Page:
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Rights Advocates See Little Chance of Change, for Now

Cambodia's Prime Minister Hun Sen (2nd R) shakes hands with Sam Rainsy (2nd L), president of the Cambodia National Rescue Party (CNRP), after a meeting at the Senate in central Phnom Penh July 22, 2014. Sen and Rainsy met at the Senate in an attempt to solve the country's year-long political crisis after a disputed election. Seven members of parliament and an assistant, all members of CNRP, were ordered detained pending trial and taken to prison on charges of leading an insurrection, which carries a penalty of 20 to 30 years in prison, and incitement to violence. REUTERS/Stringer

Aside from a major Human Rights Watch report outlining human rights abuses under Prime Minister Hun Sen in the past decade, other observers say Cambodia suffered in other ways—and there is little hope it will change in the near term.

William Ford, program officer of Southeast Asia at Freedom House, said freedom of expression suffered as well.

“During the now 30-year reign of Hun Sen, he has time and again skillfully debilitated the political opposition, marginalized civil society and ignored the most basic demands of the Cambodian people, including for an accountable political system,” Ford wrote in an email.

“Future leaders of Cambodia who aim to promote democratic governance that protects human rights can learn a great deal about what not to do by studying the tenure of Asia’s longest-serving prime minister,” he said. “Hun Sen has maintained a patina of pluralism by portraying himself as a protector of Cambodia against the horrors of the past, but in actuality has retained power through brute force and patronage politics at the expense of Cambodians.”

Cambodia is ranked “not free” in terms of its press by Freedom House.

Hun Sen has faced a large amount of criticism from rights groups as he marks 30 years in power.

The Human Rights Watch report is particularly critical. In a speech Wednesday, Hun Sen, who has had a hand in leading the country in one way or other since 1985, admitted it had been difficult at times. But he said he did what he could when he came to power, at a time when war was breaking out, and had brought peace.

“Don’t be confused,” he said, referring to himself in the third person, as is his habit, “without Hun Sen’s hand, there would be no Paris Peace Accords. Be clear on this matter.”

Rights groups say that peace has come at the cost of civil liberties and basic human rights and freedoms.

Rupert Abbott, Amnesty International’s research director for Southeast Asia and the Pacific, told VOA Khmer by email that Cambodian authorities should indeed speed up the country’s reform process.

“Cambodia has signed up to many of the human rights treaties and conventions in international law, which means that it has an obligation to ensure that these rights are protected, from civil and political to economic, social and cultural rights,” he said. “Cambodia must put protection of human rights at the heart of its policies. Genuine political will and systematic reforms are required to bring about lasting improvements in the human rights situation. Many of the human rights problems in Cambodia are deeply entrenched, such as using the courts to silence activists, the lack of an independent judiciary, and impunity for human rights violations which sends a message that perpetrators will not be punished.”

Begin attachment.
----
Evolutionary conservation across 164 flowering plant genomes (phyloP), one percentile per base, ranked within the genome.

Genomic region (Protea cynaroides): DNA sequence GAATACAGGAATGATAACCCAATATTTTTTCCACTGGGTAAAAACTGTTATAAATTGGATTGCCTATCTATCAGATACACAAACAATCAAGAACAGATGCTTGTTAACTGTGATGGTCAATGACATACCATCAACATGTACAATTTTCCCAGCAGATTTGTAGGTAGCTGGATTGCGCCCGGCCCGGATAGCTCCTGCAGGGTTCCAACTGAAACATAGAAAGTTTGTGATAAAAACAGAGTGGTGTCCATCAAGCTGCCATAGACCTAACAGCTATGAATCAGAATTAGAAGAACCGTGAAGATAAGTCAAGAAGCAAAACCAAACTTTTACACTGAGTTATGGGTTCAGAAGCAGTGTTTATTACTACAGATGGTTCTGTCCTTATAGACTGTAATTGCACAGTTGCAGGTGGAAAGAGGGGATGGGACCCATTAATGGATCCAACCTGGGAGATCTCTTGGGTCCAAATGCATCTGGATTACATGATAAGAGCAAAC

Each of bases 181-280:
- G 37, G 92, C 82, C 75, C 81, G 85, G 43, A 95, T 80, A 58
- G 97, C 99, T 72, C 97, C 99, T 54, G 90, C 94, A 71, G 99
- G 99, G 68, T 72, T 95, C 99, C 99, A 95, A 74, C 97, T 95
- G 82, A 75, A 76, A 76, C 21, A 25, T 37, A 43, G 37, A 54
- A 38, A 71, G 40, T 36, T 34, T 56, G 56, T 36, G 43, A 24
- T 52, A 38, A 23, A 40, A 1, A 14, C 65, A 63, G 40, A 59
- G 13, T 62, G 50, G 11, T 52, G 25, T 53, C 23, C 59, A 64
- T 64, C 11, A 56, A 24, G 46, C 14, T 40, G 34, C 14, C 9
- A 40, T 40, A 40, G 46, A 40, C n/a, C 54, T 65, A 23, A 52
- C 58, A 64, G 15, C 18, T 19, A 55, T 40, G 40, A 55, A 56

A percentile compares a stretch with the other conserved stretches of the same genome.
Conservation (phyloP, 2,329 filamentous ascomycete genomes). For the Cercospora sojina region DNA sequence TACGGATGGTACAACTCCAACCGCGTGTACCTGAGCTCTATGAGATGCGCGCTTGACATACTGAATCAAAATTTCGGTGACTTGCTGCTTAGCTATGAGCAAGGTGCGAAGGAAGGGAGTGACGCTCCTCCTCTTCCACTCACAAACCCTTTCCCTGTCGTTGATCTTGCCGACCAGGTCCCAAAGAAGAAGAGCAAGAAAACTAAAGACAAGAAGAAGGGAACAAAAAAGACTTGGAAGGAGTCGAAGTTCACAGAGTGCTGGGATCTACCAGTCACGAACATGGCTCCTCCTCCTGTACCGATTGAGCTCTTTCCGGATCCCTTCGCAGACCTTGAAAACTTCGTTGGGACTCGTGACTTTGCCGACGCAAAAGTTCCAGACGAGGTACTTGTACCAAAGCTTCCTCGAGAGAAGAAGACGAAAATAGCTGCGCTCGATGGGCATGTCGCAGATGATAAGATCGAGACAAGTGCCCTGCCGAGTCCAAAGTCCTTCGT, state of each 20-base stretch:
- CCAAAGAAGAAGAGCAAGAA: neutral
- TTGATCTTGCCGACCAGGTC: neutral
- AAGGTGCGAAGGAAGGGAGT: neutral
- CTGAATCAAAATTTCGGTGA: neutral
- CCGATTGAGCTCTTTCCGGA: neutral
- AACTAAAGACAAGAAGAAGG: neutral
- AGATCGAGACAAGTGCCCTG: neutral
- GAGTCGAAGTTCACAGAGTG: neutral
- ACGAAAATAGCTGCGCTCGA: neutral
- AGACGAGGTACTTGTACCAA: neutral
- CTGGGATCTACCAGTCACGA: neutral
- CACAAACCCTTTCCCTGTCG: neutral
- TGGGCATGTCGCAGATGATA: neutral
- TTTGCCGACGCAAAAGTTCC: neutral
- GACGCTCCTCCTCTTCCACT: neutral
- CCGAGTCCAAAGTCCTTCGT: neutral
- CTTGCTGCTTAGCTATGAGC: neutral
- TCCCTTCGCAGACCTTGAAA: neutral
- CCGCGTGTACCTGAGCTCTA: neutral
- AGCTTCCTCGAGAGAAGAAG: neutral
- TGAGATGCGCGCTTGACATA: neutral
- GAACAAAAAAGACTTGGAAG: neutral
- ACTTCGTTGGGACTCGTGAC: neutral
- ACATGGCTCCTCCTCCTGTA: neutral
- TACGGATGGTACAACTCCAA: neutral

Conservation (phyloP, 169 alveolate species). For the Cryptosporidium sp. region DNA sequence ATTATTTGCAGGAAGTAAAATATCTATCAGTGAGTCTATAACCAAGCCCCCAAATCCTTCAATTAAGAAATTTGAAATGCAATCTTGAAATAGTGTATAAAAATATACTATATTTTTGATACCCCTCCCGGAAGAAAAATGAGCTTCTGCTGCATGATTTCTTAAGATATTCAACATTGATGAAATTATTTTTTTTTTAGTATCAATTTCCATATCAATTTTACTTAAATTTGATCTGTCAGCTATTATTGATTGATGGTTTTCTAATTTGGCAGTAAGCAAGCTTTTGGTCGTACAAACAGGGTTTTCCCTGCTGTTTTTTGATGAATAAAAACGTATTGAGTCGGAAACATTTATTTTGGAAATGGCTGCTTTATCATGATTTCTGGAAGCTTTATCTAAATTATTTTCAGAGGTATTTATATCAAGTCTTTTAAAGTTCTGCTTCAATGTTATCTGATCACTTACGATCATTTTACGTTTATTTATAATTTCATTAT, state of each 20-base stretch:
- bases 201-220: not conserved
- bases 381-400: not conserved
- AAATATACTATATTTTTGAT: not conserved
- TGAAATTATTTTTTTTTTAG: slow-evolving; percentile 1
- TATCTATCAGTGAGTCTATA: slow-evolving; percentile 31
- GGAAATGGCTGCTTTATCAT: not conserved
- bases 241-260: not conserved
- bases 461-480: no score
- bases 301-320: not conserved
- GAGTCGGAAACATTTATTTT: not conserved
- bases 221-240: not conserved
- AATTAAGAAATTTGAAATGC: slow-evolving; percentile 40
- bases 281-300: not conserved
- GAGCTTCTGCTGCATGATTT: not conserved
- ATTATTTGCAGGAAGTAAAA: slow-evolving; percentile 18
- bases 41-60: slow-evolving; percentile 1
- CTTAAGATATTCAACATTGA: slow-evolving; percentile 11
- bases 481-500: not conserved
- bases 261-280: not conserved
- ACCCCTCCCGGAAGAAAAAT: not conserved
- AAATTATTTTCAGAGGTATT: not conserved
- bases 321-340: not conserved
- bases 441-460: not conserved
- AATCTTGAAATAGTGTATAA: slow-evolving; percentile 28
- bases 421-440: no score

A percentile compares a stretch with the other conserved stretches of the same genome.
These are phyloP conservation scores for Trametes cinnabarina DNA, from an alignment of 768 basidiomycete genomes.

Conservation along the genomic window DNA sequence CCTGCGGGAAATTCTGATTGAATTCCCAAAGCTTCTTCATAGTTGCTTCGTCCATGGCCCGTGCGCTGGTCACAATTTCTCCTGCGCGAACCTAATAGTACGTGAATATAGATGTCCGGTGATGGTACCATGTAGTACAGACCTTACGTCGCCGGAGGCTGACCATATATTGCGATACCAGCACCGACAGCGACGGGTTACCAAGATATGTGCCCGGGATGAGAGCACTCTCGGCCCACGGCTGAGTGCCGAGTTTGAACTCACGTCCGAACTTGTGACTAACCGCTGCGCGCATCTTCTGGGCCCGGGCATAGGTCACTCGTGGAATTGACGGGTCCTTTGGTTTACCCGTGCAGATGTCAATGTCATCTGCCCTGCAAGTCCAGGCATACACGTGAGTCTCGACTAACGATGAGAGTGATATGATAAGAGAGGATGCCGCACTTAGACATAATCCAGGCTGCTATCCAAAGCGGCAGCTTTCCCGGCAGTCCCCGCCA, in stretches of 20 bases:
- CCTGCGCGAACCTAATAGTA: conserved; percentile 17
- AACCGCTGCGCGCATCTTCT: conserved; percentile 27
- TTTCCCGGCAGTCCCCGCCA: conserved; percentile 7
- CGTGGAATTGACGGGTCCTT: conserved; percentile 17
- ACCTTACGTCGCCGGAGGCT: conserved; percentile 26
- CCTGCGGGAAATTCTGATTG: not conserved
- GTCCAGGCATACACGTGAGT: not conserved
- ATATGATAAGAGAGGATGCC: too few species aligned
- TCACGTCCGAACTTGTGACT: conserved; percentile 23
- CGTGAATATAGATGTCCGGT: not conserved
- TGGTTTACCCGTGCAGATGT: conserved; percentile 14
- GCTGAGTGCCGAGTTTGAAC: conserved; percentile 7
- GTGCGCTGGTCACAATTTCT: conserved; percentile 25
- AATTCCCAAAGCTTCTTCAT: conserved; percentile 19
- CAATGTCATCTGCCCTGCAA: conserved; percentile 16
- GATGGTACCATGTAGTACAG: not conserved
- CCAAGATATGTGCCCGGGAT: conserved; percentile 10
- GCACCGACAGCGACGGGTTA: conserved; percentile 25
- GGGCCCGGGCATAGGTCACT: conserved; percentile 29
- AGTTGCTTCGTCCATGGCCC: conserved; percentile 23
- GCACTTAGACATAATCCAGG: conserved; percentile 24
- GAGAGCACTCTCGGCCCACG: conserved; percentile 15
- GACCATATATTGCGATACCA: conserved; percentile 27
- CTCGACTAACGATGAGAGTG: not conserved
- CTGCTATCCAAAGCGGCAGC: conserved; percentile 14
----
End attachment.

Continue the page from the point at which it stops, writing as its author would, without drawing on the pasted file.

Cambodia’s economic growth has been impressive, and the government deserves some credit for that, he said. But a land crisis, forced evictions and land grabs are creating “ongoing problems” the government has not addressed.

James Tyner, a professor of politics and geography at Kent State University, Ohio, said Cambodia, at this juncture, should be analyzed via a “totality of problems.”

“From issues of water security to food security, it is necessary to view the political, economic and social conditions of Cambodia’s people within a broader narrative of transnational governance,” he said. “In other words, the prime minister does not stand alone but is part of a more complex interplay of international actors that may or may not have Cambodia’s best interests at heart.”

However, much skepticism exists that Hun Sen, who remains securely in power, is likely to change.

“I don’t think he needs to,” Peter Maguire, a legal scholar and author, said. “He doesn’t rely much on the West, like he once did. He now has Chinese patronage to very much let him do whatever he wants, in terms of human rights. As long as they get their returns on their investments, they don’t care.”

Hun Sen has managed the West for years, he said, and China is a donor that does not get involved with Cambodia’s internal politics.

Meanwhile, Hun Sen’s son, Hun Manet, is being groomed as a potential successor. “True political change” will be needed if there is to be a democratic change of leadership, Maguire said, adding that demonstrations in 2013 showed that discontent still exists.

“I thought for a brief moment that change was in the air,” he said. “I mean, there are many Cambodians that are not content with the rule of Hun Sen.” As for electoral change, the question is whether that discontent will transfer to the polls, and whether Hun Sen would respect the results. “He certainly didn’t respect the results of the Untac election,” Maguire said.

Ny Chakrya, lead investigator for the rights group Adhoc, said he agrees with international rights groups that don’t expect much change under the current leadership.

But he urged future leaders to take examples from other countries that have sustained development, as well as rights and freedoms. “They should see how they rule their countries,” he said. In Cambodia’s environment, he said, it’s hard for leaders to change from authoritarianism, corruption and nepotism to human rights, democracy and justice.